Wednesday 16 January 2019

Diarmuid Gavin: Hardy heroes

Even the less green fingered among us can make a garden bloom with hardy annuals

Tropaeolum - nasturtiums
Tropaeolum - nasturtiums
Nigella, love in the mist
Limnanthes douglasii - poached egg plant

Diarmuid Gavin

Some readers like the idea of gardening and will have decided this is the year they are going to make a difference outside and grow some plants. But they're not confident of what to start with and unsure if they will make the right choices.

Even if you don't feel you possess green fingers, I have good news. There's a group of plants known as hardy annuals - and cultivating them couldn't be easier. Using them will allow you to achieve wonderful borders full of colour this year, simply by sprinkling some seed and raking lightly into the ground.

Hardy annuals have been out of fashion for some time and this is a great shame, because they include a wide range of flowering plants which provide a palette of delightful colours and scents. You won't require specialist skills, a glasshouse or a heated propagator to succeed with them. There's no dibbing or potting, as you just sow them where you wish them to grow, whether that's in a border, pots or containers. It's not expensive, extremely satisfying and from right now for the next few weeks you can get going with some colourful sowing.

In general, this group of plants prefer sunny open spaces. To prepare your seedbed, fork over lightly removing all stones and weeds. Ideally the soil will be light and well drained but not overly fertile as this will lead to too much green sappy growth, so don't add manure to it. You can feed with a high-potash feed when they get into growth to encourage flowering if the soil is particularly poor.

Rake the soil until it is a nice crumbly texture. Seeds are best planted in drills, narrow depressions in the soil which you can create with your fork or a bamboo cane. This allows you to spot any rogue weed seedlings more easily when everything starts to germinate. Drills don't need to be straight lines - you can curve them to form more natural contours and it's best to plant a good block of one species to create impact.

Water the soil before sowing the seeds. Sow thinly, ideally about a centimetre apart or according to instructions on your seed packet. You'll need to thin the seedlings out when they germinate, sometimes up to a foot apart depending on the species, to give the plant room to achieve its potential. For example, one lavatera seed will give you a bushy plant that can grow up to a metre tall and half-a-metre wide. After sowing, gently cover with some soil and water (use a can with rose so as not to disturb the seeds). Your biggest enemy from now on will be snails and slugs, as they love all this new tender growth, so keep an eye for them and take appropriate action.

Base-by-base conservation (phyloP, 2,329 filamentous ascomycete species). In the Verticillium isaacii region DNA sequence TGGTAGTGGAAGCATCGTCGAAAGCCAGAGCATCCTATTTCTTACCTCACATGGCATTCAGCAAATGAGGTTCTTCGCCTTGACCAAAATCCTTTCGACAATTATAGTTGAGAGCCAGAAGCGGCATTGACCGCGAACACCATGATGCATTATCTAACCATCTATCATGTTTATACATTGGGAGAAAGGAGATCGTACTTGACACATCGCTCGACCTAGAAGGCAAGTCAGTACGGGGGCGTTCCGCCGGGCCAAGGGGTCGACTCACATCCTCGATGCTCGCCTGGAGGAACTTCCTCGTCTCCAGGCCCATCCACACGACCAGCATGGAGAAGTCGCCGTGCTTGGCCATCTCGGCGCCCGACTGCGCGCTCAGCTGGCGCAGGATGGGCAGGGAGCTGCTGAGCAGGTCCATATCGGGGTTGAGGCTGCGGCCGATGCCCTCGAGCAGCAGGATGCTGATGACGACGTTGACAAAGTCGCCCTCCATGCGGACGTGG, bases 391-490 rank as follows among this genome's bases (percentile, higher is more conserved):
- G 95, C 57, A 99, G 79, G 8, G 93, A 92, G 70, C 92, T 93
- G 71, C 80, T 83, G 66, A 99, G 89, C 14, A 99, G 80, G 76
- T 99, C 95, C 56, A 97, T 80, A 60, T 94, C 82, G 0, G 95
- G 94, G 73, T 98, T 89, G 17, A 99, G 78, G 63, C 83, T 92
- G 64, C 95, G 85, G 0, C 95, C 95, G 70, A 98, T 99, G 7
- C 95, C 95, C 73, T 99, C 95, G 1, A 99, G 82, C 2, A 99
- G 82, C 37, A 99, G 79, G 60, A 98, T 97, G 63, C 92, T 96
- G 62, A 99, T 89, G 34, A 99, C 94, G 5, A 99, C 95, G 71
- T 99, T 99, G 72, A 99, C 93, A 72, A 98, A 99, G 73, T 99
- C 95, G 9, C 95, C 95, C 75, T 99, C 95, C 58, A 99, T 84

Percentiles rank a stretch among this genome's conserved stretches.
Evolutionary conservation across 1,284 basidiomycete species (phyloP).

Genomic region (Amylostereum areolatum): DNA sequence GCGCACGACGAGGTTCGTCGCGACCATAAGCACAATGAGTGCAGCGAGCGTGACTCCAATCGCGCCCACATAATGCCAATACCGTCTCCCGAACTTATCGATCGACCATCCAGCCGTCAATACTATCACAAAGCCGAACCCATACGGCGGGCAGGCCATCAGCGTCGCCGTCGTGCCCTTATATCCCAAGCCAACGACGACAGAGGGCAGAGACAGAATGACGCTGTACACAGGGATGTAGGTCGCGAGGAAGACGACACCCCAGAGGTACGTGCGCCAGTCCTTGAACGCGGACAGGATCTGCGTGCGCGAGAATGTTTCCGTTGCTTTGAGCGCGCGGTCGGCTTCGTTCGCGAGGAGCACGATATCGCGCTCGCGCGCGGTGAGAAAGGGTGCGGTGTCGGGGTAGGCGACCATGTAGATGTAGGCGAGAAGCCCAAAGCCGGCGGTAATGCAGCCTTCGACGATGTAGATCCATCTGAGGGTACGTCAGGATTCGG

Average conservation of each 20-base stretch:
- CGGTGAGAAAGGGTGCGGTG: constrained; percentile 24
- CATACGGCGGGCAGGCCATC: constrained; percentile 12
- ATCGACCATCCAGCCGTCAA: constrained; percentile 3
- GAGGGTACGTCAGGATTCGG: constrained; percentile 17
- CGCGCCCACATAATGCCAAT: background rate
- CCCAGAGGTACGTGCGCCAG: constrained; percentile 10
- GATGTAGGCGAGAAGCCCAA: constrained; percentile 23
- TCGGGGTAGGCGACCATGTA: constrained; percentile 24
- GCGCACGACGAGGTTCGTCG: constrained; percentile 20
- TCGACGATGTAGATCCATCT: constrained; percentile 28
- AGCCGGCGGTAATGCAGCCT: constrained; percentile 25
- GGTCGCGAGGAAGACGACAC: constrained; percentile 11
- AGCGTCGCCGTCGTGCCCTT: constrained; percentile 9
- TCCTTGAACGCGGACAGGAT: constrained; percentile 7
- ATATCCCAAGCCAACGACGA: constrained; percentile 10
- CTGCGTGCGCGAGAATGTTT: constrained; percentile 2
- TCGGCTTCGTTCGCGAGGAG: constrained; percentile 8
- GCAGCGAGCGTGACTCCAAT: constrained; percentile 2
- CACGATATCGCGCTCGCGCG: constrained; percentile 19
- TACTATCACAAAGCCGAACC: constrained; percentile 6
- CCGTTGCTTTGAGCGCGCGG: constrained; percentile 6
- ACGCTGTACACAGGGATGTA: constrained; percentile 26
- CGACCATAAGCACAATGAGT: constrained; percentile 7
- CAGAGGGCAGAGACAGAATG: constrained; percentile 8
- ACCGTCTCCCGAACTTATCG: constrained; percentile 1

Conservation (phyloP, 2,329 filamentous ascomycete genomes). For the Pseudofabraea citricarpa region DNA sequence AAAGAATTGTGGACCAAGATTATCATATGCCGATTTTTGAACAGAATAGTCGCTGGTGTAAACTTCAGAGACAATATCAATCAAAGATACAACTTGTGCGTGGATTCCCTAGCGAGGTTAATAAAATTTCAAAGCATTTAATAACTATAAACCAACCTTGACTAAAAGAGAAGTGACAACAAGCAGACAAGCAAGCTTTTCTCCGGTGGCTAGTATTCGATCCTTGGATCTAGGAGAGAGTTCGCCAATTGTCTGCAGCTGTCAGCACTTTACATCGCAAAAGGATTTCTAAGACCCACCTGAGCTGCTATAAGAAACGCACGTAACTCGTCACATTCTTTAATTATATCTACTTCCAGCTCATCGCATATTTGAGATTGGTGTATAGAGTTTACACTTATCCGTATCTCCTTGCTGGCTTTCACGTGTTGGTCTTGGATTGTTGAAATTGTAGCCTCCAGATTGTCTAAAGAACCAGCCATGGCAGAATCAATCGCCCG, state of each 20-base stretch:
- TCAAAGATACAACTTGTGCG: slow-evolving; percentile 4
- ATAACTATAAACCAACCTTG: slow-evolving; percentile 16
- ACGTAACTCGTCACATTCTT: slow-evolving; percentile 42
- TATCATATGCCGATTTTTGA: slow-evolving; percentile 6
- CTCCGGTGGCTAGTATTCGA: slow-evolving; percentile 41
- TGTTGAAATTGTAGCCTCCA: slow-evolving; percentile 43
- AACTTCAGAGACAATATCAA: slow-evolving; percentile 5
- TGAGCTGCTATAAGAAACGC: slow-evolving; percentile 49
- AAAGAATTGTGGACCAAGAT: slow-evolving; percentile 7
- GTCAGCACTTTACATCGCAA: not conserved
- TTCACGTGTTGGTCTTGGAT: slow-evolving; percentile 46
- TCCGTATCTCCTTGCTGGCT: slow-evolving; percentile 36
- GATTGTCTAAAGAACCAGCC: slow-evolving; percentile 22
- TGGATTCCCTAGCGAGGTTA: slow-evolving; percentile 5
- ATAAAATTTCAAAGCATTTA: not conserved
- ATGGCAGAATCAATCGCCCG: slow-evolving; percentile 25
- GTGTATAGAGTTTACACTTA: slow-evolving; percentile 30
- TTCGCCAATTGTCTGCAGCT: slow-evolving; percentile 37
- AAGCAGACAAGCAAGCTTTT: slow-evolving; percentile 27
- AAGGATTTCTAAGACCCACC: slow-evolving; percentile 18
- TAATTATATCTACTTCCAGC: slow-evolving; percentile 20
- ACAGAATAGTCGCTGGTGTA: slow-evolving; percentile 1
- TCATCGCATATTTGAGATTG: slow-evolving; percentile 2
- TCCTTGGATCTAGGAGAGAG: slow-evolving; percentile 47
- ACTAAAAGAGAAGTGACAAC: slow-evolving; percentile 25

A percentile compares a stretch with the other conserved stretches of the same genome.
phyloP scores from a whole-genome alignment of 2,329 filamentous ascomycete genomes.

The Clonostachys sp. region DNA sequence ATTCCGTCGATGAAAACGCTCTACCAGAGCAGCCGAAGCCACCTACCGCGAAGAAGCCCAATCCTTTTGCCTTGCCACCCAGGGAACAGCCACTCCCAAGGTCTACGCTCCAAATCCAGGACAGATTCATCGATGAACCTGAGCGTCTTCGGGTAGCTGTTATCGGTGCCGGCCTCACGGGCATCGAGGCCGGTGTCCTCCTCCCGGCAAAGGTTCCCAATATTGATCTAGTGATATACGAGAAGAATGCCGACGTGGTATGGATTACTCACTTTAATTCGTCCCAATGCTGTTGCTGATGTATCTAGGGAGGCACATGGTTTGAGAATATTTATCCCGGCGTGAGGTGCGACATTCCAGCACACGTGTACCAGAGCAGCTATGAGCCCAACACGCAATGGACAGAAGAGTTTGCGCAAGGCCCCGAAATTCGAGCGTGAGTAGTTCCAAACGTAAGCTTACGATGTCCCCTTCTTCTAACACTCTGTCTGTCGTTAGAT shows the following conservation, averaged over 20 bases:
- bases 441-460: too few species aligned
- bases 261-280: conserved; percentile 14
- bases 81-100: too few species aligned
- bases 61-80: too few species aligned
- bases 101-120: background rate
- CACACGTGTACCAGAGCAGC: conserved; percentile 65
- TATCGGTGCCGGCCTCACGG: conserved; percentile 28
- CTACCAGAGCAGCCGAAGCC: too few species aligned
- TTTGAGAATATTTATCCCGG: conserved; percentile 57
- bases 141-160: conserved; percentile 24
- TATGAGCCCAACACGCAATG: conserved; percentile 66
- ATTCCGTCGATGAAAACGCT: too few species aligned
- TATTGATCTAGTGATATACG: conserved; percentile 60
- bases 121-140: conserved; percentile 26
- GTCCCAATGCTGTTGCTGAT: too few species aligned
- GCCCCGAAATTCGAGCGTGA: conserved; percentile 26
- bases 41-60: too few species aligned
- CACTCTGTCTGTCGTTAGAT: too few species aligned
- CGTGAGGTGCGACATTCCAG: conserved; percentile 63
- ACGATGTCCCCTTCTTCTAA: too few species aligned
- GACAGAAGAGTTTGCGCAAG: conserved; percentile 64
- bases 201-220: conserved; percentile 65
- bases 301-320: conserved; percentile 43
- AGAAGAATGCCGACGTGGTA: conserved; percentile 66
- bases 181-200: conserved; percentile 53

Let me introduce you to some of my favourite hardy annuals.

HR nigella.jpg
Nigella, love in the mist

Nigella damascena - love-in-a-mist (pictured above). Feathery foliage and lots of pretty white, blue and pink flowers make this a cottage-garden favourite.

Ammi majus - false bishop's weed. Umbels of white lacy flowers with ferny foliage, this will manage a bit of shade; a favourite at the Chelsea Flower Show.

Amberboa muricata - sweet sultan. Good for attracting bees and butterflies to the garden, purple mauve fluffy flowers atop tall stems, scented with a long flowering season from July to October.

Orlaya grandiflora - white lace flower. Lacy flowers that bees and butterflies love.

Tropaeolum - nasturtiums (main photo). Big seeds make for easy handling and it germinates very well; lovely orange, yellow and red flowers look great trailing from pots.

Anethum graveolens - dill. A herb but, left to flower, it produces big flat heads of acid-green flowers.

HR limnanthes.jpg
Limnanthes douglasii - poached egg plant

Limnanthes douglasii - poached egg plant (above). So called for its bright yellow centre bordered with white. Hoverflies and other aphid-eating insects such as ladybirds and lacewings love this plant, so a good one to plant as a companion to plants with this problem, such as lupins and roses.

Papaver rhoeas - the Flanders poppy. Simple, bright red flowers and will self-seed for next year as well.

Nemophila menziesii - penny black. This is a smaller annual which would be perfect for a windowbox - dainty black flowers with a white lace trim.

Lavatera trimestris 'Pink Beauty' - one of the bigger annuals so a great space filler. This has large pale pink flowers with delicate purple veins.

Lagurus ovatus - hare's tail grass. Don't forget grasses for your annual border. This has lovely fluffy white flowerheads which look great dried as well. Also briza maxima (quaking grass) will create a more delicate effect with nodding slender flowers.

This is just my current favourite selection, there are piles more to choose from: calendula, eschscholzia, linaria, corncockle, iberis, gypsophila, sunflowers …

Delving into your seed catalogue or browsing the rails of seeds in the garden centres is the thing to do, now that the soil is at last warming up.

Weekend Magazine

Life Newsletter

Our digest of the week's juiciest lifestyle titbits.

Editors Choice

Also in Life